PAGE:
On 28 October, the European Commission presented additional measures to help limit the spread of COVID-19 infections across Europe. Apart from measures aiming to improve vaccination campaigns and enhance contact tracing, the Commission introduced several measures to ensure the free flow of goods across borders.
To guarantee the continued functioning of supply chains in the Single market and avoid possible shortages, the European Commission introduced the transport green lanes in March. This week, the Commission proposed to extend the green lanes approach to ensure that multi-modal transport works effectively covering areas including rail, waterborne freight and air cargo. The Commission also secures essential medical supply chains via a new joint procurement of medical equipment for vaccination, and extends the temporary suspension of customs duties and VAT on medical equipment imports from non-EU countries.
European institutions reduce meetings amid COVID-19 resurgence in Europe
Amid a new surge of COVID-19 throughout Europe, meetings in the EU institutions face severe limitations. The German Presidency announced on 26 October that it will reduce physical expert meetings “to the absolute minimum”. These limitations of Council meetings will stay in place until further notice. The European Parliament also decided to ban physical plenary sessions and cancelled almost all in-person meetings as a way to curb the spread of COVID-19. The limitation of physical meetings will last at least until the end of November. Physical meetings can only take place in case of meetings that are necessary for the functioning of the EU or for the management of the COVID-19 crisis, such as the co-legislators’ negotiations on the next Multiannual Financial Framework (MFF) 2021-2027 and the Recovery Fund.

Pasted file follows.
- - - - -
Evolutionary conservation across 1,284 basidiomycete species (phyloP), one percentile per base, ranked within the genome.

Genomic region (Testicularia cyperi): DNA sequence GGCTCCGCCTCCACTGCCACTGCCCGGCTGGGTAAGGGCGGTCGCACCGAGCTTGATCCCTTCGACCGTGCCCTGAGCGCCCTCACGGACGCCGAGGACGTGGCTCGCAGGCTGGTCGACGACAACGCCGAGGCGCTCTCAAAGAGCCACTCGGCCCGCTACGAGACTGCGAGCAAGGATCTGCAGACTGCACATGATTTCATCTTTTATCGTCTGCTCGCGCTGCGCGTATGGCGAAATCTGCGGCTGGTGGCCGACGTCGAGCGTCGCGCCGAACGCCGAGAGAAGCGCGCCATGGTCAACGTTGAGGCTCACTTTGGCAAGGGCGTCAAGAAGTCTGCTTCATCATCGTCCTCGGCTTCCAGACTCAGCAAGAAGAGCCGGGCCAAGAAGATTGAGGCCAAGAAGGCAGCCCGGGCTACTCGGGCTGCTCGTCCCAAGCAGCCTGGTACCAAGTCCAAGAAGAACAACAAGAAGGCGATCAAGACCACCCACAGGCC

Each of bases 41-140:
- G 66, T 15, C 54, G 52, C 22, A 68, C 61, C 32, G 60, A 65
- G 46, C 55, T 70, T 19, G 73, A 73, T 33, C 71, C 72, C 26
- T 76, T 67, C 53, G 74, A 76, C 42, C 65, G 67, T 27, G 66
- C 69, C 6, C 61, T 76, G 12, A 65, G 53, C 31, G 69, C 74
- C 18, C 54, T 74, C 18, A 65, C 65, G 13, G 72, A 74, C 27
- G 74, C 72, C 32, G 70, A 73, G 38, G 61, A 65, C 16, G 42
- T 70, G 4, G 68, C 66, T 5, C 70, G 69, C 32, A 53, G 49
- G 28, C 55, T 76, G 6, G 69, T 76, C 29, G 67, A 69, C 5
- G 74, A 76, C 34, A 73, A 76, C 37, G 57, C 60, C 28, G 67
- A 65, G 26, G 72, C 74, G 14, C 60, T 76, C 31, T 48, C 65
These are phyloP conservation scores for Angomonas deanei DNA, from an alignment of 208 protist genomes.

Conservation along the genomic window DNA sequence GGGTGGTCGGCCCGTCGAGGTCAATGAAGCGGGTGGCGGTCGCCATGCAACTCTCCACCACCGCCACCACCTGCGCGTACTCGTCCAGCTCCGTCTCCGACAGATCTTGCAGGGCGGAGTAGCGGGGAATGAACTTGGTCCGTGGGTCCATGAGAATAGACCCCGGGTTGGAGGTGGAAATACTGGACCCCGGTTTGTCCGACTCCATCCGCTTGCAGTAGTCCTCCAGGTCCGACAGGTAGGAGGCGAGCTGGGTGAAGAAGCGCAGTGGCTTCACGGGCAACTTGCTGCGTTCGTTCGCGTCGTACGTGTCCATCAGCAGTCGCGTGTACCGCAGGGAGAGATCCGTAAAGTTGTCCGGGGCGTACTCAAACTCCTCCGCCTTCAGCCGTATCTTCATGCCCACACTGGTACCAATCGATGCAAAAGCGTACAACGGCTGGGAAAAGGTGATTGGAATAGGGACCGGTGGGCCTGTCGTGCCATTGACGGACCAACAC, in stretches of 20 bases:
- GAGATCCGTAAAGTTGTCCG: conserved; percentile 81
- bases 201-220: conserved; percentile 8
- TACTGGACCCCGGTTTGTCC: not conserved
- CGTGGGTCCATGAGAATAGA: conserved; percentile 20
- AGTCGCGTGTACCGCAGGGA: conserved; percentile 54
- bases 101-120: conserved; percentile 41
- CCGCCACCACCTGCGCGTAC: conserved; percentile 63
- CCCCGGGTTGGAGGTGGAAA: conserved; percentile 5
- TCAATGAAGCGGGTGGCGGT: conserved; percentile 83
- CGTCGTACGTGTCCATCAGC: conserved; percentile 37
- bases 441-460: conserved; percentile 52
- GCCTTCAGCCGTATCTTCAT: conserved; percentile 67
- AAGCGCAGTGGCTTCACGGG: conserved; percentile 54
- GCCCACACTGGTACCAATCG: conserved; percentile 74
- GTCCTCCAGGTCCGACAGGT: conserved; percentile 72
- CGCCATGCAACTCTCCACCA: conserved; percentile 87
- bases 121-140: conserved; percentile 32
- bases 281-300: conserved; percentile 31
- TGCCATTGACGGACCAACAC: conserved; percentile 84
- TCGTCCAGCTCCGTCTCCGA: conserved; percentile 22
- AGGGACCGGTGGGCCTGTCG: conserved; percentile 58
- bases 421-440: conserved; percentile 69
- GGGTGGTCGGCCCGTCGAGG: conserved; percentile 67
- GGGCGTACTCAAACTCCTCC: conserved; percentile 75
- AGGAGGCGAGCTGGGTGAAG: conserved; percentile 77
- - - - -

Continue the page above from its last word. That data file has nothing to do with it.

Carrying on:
Initiatives at EU level
- The European Commission disbursed a total of €17 billion to Italy, Spain and Poland as part of the Commission unemployment instrument SURE. This is the first instalment of financial support to Member States under the program. Italy receives €10 billion, Spain €6 billion and Poland €1 billion. These long-term loans aim to support these hard-hit Member States in the preservation of employment in their economies;
- On 28 October, the European Commission published a proposal for a directive to ensure adequate minimum wages for workers in the EU. The Commission believes that a minimum wage for workers is important both during the COVID-19 crisis and during a later economic recovery;
- On 19 October, the European Commission published its Work Program for 2021. The Commission will update its new industrial strategy for Europe to include the lessons drawn from the COVID-19 crisis in the second quarter of 2021. In the same period, the Commission will introduce a new occupational safety and health strategy framework, addressing the challenges that emerged from the COVID-19 health crisis;
On a national level, EU countries are also adopting further measures. For instance, the Belgian regions coordinated their approach in new COVID-19 measures, the country is now close to a full lockdown. German Chancellor Angela Merkel also announced that Germany will begin a ‘lockdown light’ as of 2 November to fight the rise in COVID-19 infections. France will return into a nationwide quarantine as of 30 October, which will last until 1 December. Finally, Greece announced it will enter into a French-model quarantine if infections rates do not decrease soon.